The practice of hiring from small trusted networks also constrains effective recruitment of diverse faculty.5 Traditional networks connect faculty with similar experiences and backgrounds, which may limit opportunities for women and candidates from underrepresented groups. Networks are especially important in subspecialty fields with small candidate pools. The reliance on internal or opportunistic hiring is also relevant in trusted networks where perceived “fit” is considered paramount. Although many institutional regulations are designed to prohibit discrimination associated with opportunistic hires, departments may obtain waivers by describing a highly specialized clinical niche that justifies hiring preferred candidates.9
With the goal of building and maintaining the highest-performing teams in academic surgery, a working group in the Department of Surgery at the University of Michigan (including L.A.D., M.W.M., and E.A.N.) established an innovative multifaceted strategy to recruiting for the department during the 2017 academic year (Table 1). The group implemented several processes—typically reserved for recruitment at the division chief or department chair level—across all ranks, incorporating many best practices identified by the University of Michigan Medical School’s Office of Health Equity and Inclusion and its Department of Human Resources. The department implemented the new recruitment procedures in July 2017 as an innovative component of the broad departmental strategic plan to build diverse teams in an inclusive environment. The vision of the new recruitment practices was to find new sources of talent previously overlooked or excluded while maintaining faculty excellence.
During the 2017–2018 academic year, the department followed the new process for each of seven open positions, including junior and midcareer positions and one division chief. The required training and establishment of the committee occurred in the early fall of 2017, while on-campus interviews and candidate evaluations occurred in the late fall and winter of 2017–2018.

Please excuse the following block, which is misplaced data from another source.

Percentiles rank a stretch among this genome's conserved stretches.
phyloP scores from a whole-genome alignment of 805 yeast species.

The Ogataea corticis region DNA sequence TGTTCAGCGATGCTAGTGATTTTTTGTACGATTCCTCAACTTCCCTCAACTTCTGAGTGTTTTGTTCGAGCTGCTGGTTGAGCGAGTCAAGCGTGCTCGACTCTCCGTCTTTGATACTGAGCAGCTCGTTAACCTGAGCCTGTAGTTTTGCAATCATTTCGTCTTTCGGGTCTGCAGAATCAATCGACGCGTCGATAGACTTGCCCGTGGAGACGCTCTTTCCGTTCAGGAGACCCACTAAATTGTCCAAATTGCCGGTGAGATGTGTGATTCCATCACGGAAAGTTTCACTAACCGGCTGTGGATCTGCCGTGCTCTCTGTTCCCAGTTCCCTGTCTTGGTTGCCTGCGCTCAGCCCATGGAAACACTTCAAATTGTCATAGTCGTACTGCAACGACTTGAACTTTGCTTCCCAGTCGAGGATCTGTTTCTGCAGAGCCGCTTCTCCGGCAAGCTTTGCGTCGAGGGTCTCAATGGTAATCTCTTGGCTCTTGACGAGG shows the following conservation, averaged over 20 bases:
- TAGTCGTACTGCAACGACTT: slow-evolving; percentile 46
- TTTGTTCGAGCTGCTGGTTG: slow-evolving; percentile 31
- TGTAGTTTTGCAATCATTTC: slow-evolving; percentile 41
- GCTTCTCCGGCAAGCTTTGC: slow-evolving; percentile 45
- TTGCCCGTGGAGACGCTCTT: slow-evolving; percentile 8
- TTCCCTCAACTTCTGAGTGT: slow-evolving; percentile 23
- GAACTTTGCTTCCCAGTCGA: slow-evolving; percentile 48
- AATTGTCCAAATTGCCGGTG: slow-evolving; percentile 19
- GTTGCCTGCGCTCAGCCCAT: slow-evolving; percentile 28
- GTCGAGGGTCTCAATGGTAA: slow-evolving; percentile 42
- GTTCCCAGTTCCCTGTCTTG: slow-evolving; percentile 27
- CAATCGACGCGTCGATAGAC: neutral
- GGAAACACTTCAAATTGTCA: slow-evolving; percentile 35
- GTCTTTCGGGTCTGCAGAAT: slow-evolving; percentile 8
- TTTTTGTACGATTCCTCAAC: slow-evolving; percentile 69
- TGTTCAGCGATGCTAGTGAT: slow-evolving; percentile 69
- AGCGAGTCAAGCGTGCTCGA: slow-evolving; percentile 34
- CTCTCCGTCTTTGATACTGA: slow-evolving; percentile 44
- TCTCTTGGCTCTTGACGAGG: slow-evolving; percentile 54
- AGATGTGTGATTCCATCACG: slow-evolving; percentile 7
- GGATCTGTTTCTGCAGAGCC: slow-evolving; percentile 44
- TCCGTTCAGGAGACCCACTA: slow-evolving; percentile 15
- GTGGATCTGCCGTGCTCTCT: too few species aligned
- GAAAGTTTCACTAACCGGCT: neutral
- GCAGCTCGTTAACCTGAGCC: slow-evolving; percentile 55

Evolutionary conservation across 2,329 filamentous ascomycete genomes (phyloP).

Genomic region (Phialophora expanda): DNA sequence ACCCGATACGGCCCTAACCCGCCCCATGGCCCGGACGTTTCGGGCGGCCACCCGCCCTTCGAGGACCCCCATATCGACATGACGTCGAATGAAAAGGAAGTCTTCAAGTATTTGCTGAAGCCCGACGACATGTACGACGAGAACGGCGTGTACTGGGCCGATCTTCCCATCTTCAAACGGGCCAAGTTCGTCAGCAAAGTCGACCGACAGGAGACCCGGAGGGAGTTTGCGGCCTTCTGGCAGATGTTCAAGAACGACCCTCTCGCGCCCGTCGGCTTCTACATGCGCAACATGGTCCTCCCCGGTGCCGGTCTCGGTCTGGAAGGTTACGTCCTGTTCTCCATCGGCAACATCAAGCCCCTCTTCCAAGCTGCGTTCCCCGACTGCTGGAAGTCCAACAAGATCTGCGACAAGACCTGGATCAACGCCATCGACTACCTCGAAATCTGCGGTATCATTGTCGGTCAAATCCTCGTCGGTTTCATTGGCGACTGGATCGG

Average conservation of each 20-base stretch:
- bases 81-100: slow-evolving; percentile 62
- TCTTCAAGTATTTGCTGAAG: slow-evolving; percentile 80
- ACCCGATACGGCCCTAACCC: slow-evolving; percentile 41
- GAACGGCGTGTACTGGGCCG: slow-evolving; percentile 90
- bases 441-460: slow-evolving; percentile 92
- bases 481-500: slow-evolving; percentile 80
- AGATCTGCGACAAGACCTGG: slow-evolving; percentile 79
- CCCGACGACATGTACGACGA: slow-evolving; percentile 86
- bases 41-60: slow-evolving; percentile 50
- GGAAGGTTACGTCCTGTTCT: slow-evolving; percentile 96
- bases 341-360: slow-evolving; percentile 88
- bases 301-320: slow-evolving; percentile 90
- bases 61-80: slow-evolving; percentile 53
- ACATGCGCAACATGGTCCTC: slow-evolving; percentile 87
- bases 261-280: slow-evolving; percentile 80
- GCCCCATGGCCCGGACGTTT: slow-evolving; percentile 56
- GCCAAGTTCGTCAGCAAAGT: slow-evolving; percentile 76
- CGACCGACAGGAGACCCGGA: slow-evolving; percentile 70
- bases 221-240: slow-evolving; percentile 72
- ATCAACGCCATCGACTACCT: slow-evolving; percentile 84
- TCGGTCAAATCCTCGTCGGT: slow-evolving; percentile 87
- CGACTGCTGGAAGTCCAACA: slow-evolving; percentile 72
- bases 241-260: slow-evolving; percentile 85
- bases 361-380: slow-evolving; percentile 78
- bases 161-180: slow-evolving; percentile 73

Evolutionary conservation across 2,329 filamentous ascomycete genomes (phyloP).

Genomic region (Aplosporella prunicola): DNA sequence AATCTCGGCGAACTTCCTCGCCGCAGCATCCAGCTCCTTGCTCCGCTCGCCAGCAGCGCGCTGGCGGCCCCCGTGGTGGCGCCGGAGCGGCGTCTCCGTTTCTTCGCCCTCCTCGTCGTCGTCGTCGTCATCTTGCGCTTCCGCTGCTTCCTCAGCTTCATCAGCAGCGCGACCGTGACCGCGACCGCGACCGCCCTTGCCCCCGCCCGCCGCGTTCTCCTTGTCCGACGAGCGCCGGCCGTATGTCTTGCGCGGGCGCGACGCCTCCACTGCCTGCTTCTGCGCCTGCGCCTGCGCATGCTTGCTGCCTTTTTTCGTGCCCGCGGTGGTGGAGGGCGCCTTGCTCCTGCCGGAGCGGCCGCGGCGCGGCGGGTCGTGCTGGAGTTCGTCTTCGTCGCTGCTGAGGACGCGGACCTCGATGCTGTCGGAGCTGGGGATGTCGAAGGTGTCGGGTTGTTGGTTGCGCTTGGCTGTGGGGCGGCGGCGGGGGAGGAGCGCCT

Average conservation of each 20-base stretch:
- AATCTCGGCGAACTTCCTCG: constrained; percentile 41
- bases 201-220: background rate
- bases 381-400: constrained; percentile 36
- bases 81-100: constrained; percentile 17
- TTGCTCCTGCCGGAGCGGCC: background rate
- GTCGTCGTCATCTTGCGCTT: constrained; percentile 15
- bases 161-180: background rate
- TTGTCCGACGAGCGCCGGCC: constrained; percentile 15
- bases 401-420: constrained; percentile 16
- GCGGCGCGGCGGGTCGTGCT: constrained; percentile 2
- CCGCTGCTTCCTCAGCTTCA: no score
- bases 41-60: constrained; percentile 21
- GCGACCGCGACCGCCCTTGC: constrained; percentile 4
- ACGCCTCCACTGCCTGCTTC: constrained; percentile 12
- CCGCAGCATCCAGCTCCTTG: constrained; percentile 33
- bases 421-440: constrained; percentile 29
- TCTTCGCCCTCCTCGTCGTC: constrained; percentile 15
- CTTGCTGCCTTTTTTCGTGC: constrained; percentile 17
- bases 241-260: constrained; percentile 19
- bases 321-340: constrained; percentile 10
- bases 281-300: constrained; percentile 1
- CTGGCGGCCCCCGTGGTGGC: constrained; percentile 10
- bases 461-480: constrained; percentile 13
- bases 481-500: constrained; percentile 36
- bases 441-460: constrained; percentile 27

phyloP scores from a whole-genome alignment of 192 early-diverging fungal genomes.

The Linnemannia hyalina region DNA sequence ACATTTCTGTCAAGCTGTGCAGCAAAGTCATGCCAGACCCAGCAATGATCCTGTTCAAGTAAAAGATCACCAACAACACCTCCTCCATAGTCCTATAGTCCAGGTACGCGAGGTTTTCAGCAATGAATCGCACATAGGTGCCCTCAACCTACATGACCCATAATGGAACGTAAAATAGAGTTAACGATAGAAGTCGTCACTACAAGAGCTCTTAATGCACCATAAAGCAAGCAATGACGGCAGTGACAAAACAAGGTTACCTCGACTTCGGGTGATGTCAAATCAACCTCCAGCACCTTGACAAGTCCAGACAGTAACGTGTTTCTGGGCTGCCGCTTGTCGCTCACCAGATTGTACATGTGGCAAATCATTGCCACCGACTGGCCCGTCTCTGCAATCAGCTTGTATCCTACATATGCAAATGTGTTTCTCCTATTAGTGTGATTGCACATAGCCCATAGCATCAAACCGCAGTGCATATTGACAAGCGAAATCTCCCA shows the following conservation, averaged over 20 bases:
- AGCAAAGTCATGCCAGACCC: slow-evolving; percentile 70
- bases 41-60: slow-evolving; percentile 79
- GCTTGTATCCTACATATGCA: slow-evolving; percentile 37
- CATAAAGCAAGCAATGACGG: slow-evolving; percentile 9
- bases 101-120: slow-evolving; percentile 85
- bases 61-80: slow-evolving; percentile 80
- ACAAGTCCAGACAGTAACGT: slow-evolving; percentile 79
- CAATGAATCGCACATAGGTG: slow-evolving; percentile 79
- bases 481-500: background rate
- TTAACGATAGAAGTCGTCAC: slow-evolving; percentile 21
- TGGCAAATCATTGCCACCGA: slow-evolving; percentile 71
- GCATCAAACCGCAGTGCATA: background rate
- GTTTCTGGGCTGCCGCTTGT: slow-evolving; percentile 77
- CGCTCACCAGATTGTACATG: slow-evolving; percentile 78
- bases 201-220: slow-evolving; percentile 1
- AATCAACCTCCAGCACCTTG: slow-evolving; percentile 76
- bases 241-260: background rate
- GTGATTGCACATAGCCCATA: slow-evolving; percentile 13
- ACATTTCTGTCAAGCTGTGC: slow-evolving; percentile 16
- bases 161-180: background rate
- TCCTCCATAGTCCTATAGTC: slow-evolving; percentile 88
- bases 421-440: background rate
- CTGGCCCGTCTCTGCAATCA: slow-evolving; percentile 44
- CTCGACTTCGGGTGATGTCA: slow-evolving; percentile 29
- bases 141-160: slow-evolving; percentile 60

Key components of the new recruitment strategy included mandatory training, a standing recruitment committee with diverse membership, broad promotion of open positions, implementation of a modified “Rooney rule,” panel interviews of candidates, the use of a standardized interview protocol, the incorporation of a standardized evaluation tool and scoring system, and written evaluations and ranking of candidates.
The department mandated department-wide participation in implicit bias training and offered additional ongoing educational activities to understand and implement best practices for recruiting diverse groups. All faculty, staff, and residents were required to participate in the University of Michigan’s faculty recruitment workshop: “Strategies and Tactics for Recruiting to Increase Diversity and Excellence” (STRIDE). This workshop provided background about practices that make searches more successful in attracting diverse candidates. To facilitate participation, the department presented the workshop multiple times in various venues including a departmental grand rounds. In addition to the STRIDE workshop, members of the department recruitment committee (see below), section heads, and the chair completed the IAT10 and the online seminar “What You Don’t Know: The Science of Unconscious Bias and What To Do About It in the Search and Recruitment Process” offered by the Association of American Medical Colleges.